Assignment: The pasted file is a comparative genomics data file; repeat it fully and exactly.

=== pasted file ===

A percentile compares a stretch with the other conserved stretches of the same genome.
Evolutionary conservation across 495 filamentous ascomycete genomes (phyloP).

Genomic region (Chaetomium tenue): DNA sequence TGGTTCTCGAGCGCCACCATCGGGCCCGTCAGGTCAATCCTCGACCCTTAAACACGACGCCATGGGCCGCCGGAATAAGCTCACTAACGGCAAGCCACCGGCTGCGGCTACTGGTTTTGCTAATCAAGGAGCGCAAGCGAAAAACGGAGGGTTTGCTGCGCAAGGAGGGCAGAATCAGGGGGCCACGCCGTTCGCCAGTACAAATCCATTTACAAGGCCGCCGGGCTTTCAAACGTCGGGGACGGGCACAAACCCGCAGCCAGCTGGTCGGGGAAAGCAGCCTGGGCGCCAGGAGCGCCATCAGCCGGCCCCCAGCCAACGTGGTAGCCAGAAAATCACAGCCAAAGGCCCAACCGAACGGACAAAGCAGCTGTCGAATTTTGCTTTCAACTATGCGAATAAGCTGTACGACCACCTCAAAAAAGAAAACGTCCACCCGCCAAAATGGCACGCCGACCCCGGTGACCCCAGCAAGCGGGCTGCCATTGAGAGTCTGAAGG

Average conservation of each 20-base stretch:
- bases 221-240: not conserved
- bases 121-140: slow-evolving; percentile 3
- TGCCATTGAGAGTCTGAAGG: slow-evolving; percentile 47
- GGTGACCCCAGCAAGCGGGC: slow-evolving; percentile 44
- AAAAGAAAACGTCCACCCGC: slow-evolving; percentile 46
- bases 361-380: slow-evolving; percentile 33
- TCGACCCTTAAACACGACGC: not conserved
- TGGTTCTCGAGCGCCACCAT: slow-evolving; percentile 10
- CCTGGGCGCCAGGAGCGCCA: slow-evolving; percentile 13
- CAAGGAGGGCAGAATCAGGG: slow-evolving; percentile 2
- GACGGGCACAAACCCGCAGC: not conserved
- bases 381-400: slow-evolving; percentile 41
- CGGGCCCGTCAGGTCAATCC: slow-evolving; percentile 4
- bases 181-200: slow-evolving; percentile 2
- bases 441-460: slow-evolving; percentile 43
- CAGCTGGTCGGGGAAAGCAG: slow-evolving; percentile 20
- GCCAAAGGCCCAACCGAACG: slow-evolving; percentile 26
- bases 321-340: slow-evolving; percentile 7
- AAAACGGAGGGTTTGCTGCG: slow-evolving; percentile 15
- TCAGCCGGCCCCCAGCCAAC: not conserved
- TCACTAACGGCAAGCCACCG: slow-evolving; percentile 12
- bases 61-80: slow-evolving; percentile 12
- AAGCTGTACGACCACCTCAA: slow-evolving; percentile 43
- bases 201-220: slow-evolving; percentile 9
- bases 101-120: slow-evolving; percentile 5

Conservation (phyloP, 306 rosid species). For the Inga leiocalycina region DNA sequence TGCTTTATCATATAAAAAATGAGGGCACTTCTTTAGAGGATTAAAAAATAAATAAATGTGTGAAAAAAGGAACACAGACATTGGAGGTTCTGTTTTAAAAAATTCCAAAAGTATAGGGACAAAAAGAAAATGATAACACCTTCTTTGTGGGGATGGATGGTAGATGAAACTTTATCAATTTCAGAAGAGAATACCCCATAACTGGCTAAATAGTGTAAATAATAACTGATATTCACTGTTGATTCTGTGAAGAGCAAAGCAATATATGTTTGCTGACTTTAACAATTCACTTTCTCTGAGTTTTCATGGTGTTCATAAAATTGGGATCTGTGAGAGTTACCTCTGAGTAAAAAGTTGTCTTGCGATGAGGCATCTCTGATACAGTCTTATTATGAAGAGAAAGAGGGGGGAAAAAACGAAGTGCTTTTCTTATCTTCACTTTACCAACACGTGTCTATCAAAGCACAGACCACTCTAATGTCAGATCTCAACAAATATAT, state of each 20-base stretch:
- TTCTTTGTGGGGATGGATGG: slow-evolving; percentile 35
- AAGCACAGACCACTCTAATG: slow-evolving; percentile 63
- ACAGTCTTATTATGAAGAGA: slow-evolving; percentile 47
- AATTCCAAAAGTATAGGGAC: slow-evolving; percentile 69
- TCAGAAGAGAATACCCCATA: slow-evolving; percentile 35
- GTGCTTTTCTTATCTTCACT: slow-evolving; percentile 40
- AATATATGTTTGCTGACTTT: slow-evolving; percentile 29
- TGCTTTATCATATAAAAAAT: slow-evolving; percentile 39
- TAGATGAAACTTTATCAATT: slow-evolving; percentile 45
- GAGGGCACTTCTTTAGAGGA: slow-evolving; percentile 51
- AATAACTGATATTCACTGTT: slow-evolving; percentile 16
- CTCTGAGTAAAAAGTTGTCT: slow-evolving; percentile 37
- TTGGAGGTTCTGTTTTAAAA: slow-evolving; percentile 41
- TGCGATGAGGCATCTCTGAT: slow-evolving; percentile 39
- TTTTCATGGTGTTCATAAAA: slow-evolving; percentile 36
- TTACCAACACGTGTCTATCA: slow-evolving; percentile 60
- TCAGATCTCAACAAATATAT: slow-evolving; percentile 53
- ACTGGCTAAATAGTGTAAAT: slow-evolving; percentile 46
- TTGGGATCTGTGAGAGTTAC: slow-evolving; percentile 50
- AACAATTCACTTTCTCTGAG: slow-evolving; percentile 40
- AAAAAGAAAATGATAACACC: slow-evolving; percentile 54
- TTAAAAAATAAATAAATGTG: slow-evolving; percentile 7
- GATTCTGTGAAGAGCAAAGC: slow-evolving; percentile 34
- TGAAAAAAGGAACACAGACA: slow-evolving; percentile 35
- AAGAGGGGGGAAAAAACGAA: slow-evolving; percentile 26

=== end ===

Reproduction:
A percentile compares a stretch with the other conserved stretches of the same genome.
Evolutionary conservation across 495 filamentous ascomycete genomes (phyloP).

Genomic region (Chaetomium tenue): DNA sequence TGGTTCTCGAGCGCCACCATCGGGCCCGTCAGGTCAATCCTCGACCCTTAAACACGACGCCATGGGCCGCCGGAATAAGCTCACTAACGGCAAGCCACCGGCTGCGGCTACTGGTTTTGCTAATCAAGGAGCGCAAGCGAAAAACGGAGGGTTTGCTGCGCAAGGAGGGCAGAATCAGGGGGCCACGCCGTTCGCCAGTACAAATCCATTTACAAGGCCGCCGGGCTTTCAAACGTCGGGGACGGGCACAAACCCGCAGCCAGCTGGTCGGGGAAAGCAGCCTGGGCGCCAGGAGCGCCATCAGCCGGCCCCCAGCCAACGTGGTAGCCAGAAAATCACAGCCAAAGGCCCAACCGAACGGACAAAGCAGCTGTCGAATTTTGCTTTCAACTATGCGAATAAGCTGTACGACCACCTCAAAAAAGAAAACGTCCACCCGCCAAAATGGCACGCCGACCCCGGTGACCCCAGCAAGCGGGCTGCCATTGAGAGTCTGAAGG

Average conservation of each 20-base stretch:
- bases 221-240: not conserved
- bases 121-140: slow-evolving; percentile 3
- TGCCATTGAGAGTCTGAAGG: slow-evolving; percentile 47
- GGTGACCCCAGCAAGCGGGC: slow-evolving; percentile 44
- AAAAGAAAACGTCCACCCGC: slow-evolving; percentile 46
- bases 361-380: slow-evolving; percentile 33
- TCGACCCTTAAACACGACGC: not conserved
- TGGTTCTCGAGCGCCACCAT: slow-evolving; percentile 10
- CCTGGGCGCCAGGAGCGCCA: slow-evolving; percentile 13
- CAAGGAGGGCAGAATCAGGG: slow-evolving; percentile 2
- GACGGGCACAAACCCGCAGC: not conserved
- bases 381-400: slow-evolving; percentile 41
- CGGGCCCGTCAGGTCAATCC: slow-evolving; percentile 4
- bases 181-200: slow-evolving; percentile 2
- bases 441-460: slow-evolving; percentile 43
- CAGCTGGTCGGGGAAAGCAG: slow-evolving; percentile 20
- GCCAAAGGCCCAACCGAACG: slow-evolving; percentile 26
- bases 321-340: slow-evolving; percentile 7
- AAAACGGAGGGTTTGCTGCG: slow-evolving; percentile 15
- TCAGCCGGCCCCCAGCCAAC: not conserved
- TCACTAACGGCAAGCCACCG: slow-evolving; percentile 12
- bases 61-80: slow-evolving; percentile 12
- AAGCTGTACGACCACCTCAA: slow-evolving; percentile 43
- bases 201-220: slow-evolving; percentile 9
- bases 101-120: slow-evolving; percentile 5

Conservation (phyloP, 306 rosid species). For the Inga leiocalycina region DNA sequence TGCTTTATCATATAAAAAATGAGGGCACTTCTTTAGAGGATTAAAAAATAAATAAATGTGTGAAAAAAGGAACACAGACATTGGAGGTTCTGTTTTAAAAAATTCCAAAAGTATAGGGACAAAAAGAAAATGATAACACCTTCTTTGTGGGGATGGATGGTAGATGAAACTTTATCAATTTCAGAAGAGAATACCCCATAACTGGCTAAATAGTGTAAATAATAACTGATATTCACTGTTGATTCTGTGAAGAGCAAAGCAATATATGTTTGCTGACTTTAACAATTCACTTTCTCTGAGTTTTCATGGTGTTCATAAAATTGGGATCTGTGAGAGTTACCTCTGAGTAAAAAGTTGTCTTGCGATGAGGCATCTCTGATACAGTCTTATTATGAAGAGAAAGAGGGGGGAAAAAACGAAGTGCTTTTCTTATCTTCACTTTACCAACACGTGTCTATCAAAGCACAGACCACTCTAATGTCAGATCTCAACAAATATAT, state of each 20-base stretch:
- TTCTTTGTGGGGATGGATGG: slow-evolving; percentile 35
- AAGCACAGACCACTCTAATG: slow-evolving; percentile 63
- ACAGTCTTATTATGAAGAGA: slow-evolving; percentile 47
- AATTCCAAAAGTATAGGGAC: slow-evolving; percentile 69
- TCAGAAGAGAATACCCCATA: slow-evolving; percentile 35
- GTGCTTTTCTTATCTTCACT: slow-evolving; percentile 40
- AATATATGTTTGCTGACTTT: slow-evolving; percentile 29
- TGCTTTATCATATAAAAAAT: slow-evolving; percentile 39
- TAGATGAAACTTTATCAATT: slow-evolving; percentile 45
- GAGGGCACTTCTTTAGAGGA: slow-evolving; percentile 51
- AATAACTGATATTCACTGTT: slow-evolving; percentile 16
- CTCTGAGTAAAAAGTTGTCT: slow-evolving; percentile 37
- TTGGAGGTTCTGTTTTAAAA: slow-evolving; percentile 41
- TGCGATGAGGCATCTCTGAT: slow-evolving; percentile 39
- TTTTCATGGTGTTCATAAAA: slow-evolving; percentile 36
- TTACCAACACGTGTCTATCA: slow-evolving; percentile 60
- TCAGATCTCAACAAATATAT: slow-evolving; percentile 53
- ACTGGCTAAATAGTGTAAAT: slow-evolving; percentile 46
- TTGGGATCTGTGAGAGTTAC: slow-evolving; percentile 50
- AACAATTCACTTTCTCTGAG: slow-evolving; percentile 40
- AAAAAGAAAATGATAACACC: slow-evolving; percentile 54
- TTAAAAAATAAATAAATGTG: slow-evolving; percentile 7
- GATTCTGTGAAGAGCAAAGC: slow-evolving; percentile 34
- TGAAAAAAGGAACACAGACA: slow-evolving; percentile 35
- AAGAGGGGGGAAAAAACGAA: slow-evolving; percentile 26